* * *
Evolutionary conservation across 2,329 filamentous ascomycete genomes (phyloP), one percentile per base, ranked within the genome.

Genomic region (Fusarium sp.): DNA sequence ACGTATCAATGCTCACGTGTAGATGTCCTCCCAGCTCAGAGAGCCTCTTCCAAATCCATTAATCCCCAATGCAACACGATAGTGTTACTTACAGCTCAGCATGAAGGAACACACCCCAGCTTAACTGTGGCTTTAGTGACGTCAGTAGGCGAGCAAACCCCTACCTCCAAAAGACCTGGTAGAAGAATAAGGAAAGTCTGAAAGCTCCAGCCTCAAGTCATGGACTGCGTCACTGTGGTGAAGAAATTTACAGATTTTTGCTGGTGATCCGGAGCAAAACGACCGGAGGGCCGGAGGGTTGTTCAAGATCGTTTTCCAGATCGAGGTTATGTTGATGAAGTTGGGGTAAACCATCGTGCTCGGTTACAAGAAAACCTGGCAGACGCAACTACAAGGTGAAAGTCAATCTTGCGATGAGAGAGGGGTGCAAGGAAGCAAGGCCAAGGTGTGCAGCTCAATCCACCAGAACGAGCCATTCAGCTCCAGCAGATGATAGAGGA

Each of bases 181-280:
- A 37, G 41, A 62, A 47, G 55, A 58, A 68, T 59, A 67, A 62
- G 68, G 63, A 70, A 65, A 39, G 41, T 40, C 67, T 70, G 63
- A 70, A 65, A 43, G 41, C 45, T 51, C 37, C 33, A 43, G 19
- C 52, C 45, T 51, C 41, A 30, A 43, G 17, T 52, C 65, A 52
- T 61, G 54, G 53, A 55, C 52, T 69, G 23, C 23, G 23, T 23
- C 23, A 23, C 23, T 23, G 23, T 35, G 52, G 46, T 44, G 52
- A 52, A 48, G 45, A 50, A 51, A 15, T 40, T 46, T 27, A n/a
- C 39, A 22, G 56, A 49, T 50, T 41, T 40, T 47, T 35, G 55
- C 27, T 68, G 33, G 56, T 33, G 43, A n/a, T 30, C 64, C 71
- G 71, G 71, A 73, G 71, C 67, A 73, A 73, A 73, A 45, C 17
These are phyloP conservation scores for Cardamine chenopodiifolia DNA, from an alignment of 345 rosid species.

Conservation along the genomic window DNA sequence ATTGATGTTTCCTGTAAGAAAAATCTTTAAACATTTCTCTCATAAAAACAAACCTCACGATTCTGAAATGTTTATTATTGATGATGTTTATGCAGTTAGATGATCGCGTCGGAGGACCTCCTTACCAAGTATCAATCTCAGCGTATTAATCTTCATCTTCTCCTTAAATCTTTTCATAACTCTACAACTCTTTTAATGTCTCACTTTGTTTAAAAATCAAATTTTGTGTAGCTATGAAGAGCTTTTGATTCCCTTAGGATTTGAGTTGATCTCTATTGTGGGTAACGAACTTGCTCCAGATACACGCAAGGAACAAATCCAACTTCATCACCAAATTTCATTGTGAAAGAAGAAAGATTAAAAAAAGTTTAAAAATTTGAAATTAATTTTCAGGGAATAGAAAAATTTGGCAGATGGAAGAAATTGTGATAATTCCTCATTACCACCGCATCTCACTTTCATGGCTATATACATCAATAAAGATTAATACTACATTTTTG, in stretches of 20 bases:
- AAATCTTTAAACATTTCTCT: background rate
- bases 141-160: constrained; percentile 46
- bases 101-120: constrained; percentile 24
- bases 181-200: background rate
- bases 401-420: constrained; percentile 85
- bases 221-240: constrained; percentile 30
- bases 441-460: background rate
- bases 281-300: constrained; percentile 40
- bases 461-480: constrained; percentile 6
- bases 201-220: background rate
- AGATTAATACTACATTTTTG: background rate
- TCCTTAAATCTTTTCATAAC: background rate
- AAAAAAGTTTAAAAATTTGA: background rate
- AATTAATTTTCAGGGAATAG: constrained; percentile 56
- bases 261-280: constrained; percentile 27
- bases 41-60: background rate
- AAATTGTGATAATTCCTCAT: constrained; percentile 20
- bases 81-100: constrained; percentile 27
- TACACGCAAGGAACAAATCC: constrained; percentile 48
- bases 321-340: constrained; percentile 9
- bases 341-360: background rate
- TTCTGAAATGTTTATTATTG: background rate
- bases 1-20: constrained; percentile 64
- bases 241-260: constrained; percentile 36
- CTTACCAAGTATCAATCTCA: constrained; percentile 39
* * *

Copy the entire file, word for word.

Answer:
Evolutionary conservation across 2,329 filamentous ascomycete genomes (phyloP), one percentile per base, ranked within the genome.

Genomic region (Fusarium sp.): DNA sequence ACGTATCAATGCTCACGTGTAGATGTCCTCCCAGCTCAGAGAGCCTCTTCCAAATCCATTAATCCCCAATGCAACACGATAGTGTTACTTACAGCTCAGCATGAAGGAACACACCCCAGCTTAACTGTGGCTTTAGTGACGTCAGTAGGCGAGCAAACCCCTACCTCCAAAAGACCTGGTAGAAGAATAAGGAAAGTCTGAAAGCTCCAGCCTCAAGTCATGGACTGCGTCACTGTGGTGAAGAAATTTACAGATTTTTGCTGGTGATCCGGAGCAAAACGACCGGAGGGCCGGAGGGTTGTTCAAGATCGTTTTCCAGATCGAGGTTATGTTGATGAAGTTGGGGTAAACCATCGTGCTCGGTTACAAGAAAACCTGGCAGACGCAACTACAAGGTGAAAGTCAATCTTGCGATGAGAGAGGGGTGCAAGGAAGCAAGGCCAAGGTGTGCAGCTCAATCCACCAGAACGAGCCATTCAGCTCCAGCAGATGATAGAGGA

Each of bases 181-280:
- A 37, G 41, A 62, A 47, G 55, A 58, A 68, T 59, A 67, A 62
- G 68, G 63, A 70, A 65, A 39, G 41, T 40, C 67, T 70, G 63
- A 70, A 65, A 43, G 41, C 45, T 51, C 37, C 33, A 43, G 19
- C 52, C 45, T 51, C 41, A 30, A 43, G 17, T 52, C 65, A 52
- T 61, G 54, G 53, A 55, C 52, T 69, G 23, C 23, G 23, T 23
- C 23, A 23, C 23, T 23, G 23, T 35, G 52, G 46, T 44, G 52
- A 52, A 48, G 45, A 50, A 51, A 15, T 40, T 46, T 27, A n/a
- C 39, A 22, G 56, A 49, T 50, T 41, T 40, T 47, T 35, G 55
- C 27, T 68, G 33, G 56, T 33, G 43, A n/a, T 30, C 64, C 71
- G 71, G 71, A 73, G 71, C 67, A 73, A 73, A 73, A 45, C 17
These are phyloP conservation scores for Cardamine chenopodiifolia DNA, from an alignment of 345 rosid species.

Conservation along the genomic window DNA sequence ATTGATGTTTCCTGTAAGAAAAATCTTTAAACATTTCTCTCATAAAAACAAACCTCACGATTCTGAAATGTTTATTATTGATGATGTTTATGCAGTTAGATGATCGCGTCGGAGGACCTCCTTACCAAGTATCAATCTCAGCGTATTAATCTTCATCTTCTCCTTAAATCTTTTCATAACTCTACAACTCTTTTAATGTCTCACTTTGTTTAAAAATCAAATTTTGTGTAGCTATGAAGAGCTTTTGATTCCCTTAGGATTTGAGTTGATCTCTATTGTGGGTAACGAACTTGCTCCAGATACACGCAAGGAACAAATCCAACTTCATCACCAAATTTCATTGTGAAAGAAGAAAGATTAAAAAAAGTTTAAAAATTTGAAATTAATTTTCAGGGAATAGAAAAATTTGGCAGATGGAAGAAATTGTGATAATTCCTCATTACCACCGCATCTCACTTTCATGGCTATATACATCAATAAAGATTAATACTACATTTTTG, in stretches of 20 bases:
- AAATCTTTAAACATTTCTCT: background rate
- bases 141-160: constrained; percentile 46
- bases 101-120: constrained; percentile 24
- bases 181-200: background rate
- bases 401-420: constrained; percentile 85
- bases 221-240: constrained; percentile 30
- bases 441-460: background rate
- bases 281-300: constrained; percentile 40
- bases 461-480: constrained; percentile 6
- bases 201-220: background rate
- AGATTAATACTACATTTTTG: background rate
- TCCTTAAATCTTTTCATAAC: background rate
- AAAAAAGTTTAAAAATTTGA: background rate
- AATTAATTTTCAGGGAATAG: constrained; percentile 56
- bases 261-280: constrained; percentile 27
- bases 41-60: background rate
- AAATTGTGATAATTCCTCAT: constrained; percentile 20
- bases 81-100: constrained; percentile 27
- TACACGCAAGGAACAAATCC: constrained; percentile 48
- bases 321-340: constrained; percentile 9
- bases 341-360: background rate
- TTCTGAAATGTTTATTATTG: background rate
- bases 1-20: constrained; percentile 64
- bases 241-260: constrained; percentile 36
- CTTACCAAGTATCAATCTCA: constrained; percentile 39